429442 Identifying Motifs Associated with Autoimmune Diseases Using Next Generation Sequencing Experiments

Wednesday, November 11, 2015: 1:48 PM
155A (Salt Palace Convention Center)
Robert J. Pantazes and Patrick Daugherty, Chemical Engineering, University of California, Santa Barbara, Santa Barbara, CA

Autoimmune diseases are typically chronic, have major quality-of-life effects and afflict a large minority of the population. A hallmark of autoimmune diseases is the presence of antibodies that bind to “self” targets. Unfortunately, it has proven challenging to identify these autoantibodies and develop accurate diagnostic tests for their presence in many diseases.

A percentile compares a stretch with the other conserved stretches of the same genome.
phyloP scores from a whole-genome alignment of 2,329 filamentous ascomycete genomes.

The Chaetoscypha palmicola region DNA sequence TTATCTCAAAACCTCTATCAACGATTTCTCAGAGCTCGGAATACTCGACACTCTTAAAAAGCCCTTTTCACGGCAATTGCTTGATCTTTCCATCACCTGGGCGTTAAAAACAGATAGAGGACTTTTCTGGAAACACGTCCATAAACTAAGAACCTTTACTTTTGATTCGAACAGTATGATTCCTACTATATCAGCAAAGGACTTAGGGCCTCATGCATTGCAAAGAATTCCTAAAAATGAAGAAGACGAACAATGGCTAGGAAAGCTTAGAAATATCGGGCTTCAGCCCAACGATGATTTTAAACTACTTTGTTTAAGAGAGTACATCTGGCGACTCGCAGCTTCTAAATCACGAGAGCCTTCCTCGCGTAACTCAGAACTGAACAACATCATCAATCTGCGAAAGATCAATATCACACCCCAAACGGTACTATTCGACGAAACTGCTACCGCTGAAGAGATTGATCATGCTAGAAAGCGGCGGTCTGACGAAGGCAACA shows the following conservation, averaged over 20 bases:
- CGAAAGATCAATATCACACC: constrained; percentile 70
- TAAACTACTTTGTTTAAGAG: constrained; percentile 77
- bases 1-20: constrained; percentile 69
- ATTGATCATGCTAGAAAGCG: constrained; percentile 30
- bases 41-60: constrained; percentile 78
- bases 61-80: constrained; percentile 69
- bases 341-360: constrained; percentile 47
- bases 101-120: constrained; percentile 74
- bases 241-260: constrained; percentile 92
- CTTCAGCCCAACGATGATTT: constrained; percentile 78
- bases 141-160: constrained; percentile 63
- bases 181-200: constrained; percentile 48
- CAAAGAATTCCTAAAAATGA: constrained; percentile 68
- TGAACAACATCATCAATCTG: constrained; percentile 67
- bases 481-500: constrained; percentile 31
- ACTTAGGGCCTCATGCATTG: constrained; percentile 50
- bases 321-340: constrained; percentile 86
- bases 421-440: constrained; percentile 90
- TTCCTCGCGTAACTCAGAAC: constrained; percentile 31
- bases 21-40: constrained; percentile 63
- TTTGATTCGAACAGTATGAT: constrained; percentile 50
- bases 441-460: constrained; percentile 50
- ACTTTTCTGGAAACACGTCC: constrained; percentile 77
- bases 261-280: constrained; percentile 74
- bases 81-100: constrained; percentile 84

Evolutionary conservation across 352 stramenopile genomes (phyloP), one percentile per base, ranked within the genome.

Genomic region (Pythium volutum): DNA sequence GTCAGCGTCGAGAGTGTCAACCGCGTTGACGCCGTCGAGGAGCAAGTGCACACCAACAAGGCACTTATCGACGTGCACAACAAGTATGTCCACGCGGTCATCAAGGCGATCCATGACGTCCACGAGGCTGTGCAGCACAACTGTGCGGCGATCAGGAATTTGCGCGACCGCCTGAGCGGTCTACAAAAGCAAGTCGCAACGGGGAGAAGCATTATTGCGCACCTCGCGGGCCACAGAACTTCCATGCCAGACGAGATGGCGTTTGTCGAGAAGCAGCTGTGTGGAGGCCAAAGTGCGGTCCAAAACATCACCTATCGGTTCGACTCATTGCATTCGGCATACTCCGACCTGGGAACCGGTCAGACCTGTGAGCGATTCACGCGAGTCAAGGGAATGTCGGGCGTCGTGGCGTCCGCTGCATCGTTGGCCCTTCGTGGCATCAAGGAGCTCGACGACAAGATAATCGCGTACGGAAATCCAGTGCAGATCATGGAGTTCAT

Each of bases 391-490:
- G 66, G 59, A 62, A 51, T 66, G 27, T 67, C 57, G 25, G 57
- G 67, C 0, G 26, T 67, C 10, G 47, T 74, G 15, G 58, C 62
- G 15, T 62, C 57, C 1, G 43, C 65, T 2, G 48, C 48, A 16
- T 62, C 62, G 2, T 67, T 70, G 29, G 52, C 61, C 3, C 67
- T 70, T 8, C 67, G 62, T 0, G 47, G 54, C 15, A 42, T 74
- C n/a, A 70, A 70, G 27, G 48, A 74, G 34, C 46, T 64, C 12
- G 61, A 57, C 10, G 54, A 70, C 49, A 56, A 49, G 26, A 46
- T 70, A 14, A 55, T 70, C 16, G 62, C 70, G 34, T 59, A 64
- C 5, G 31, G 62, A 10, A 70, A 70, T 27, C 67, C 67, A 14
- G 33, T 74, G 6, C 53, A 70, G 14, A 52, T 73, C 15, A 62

We developed a method to Identify Motifs Using Next generation sequencing Experiments (the IMUNE method) capable of discovering disease-associated motifs. First, a large, bacterial-display peptide library is screened using magnetic and/or fluorescence-activated cell sorting to recover peptides bound by an individual’s antibodies. Next generation sequencing technologies (e.g. Illumina NextSeq) are utilized to identify these millions of peptides. Because of the large diversities in the peptide library and in patients’ antibodies, it is unlikely that this experimental approach alone will identify peptides bound by many disease patients but not control patients. Therefore, computational analysis is employed to identify patterns of amino acids that are statistically enriched in a cohort of patients compared to control patients, where a pattern is a series of specific amino acids possibly interspersed with undefined residues. Finally, these enriched patterns are clustered together to create the disease-associated motifs. We will present an overview of the experimental and computational methods, and show examples from Celiac disease and multiple sclerosis to highlight the method’s ability to discover known and novel disease-associated motifs.

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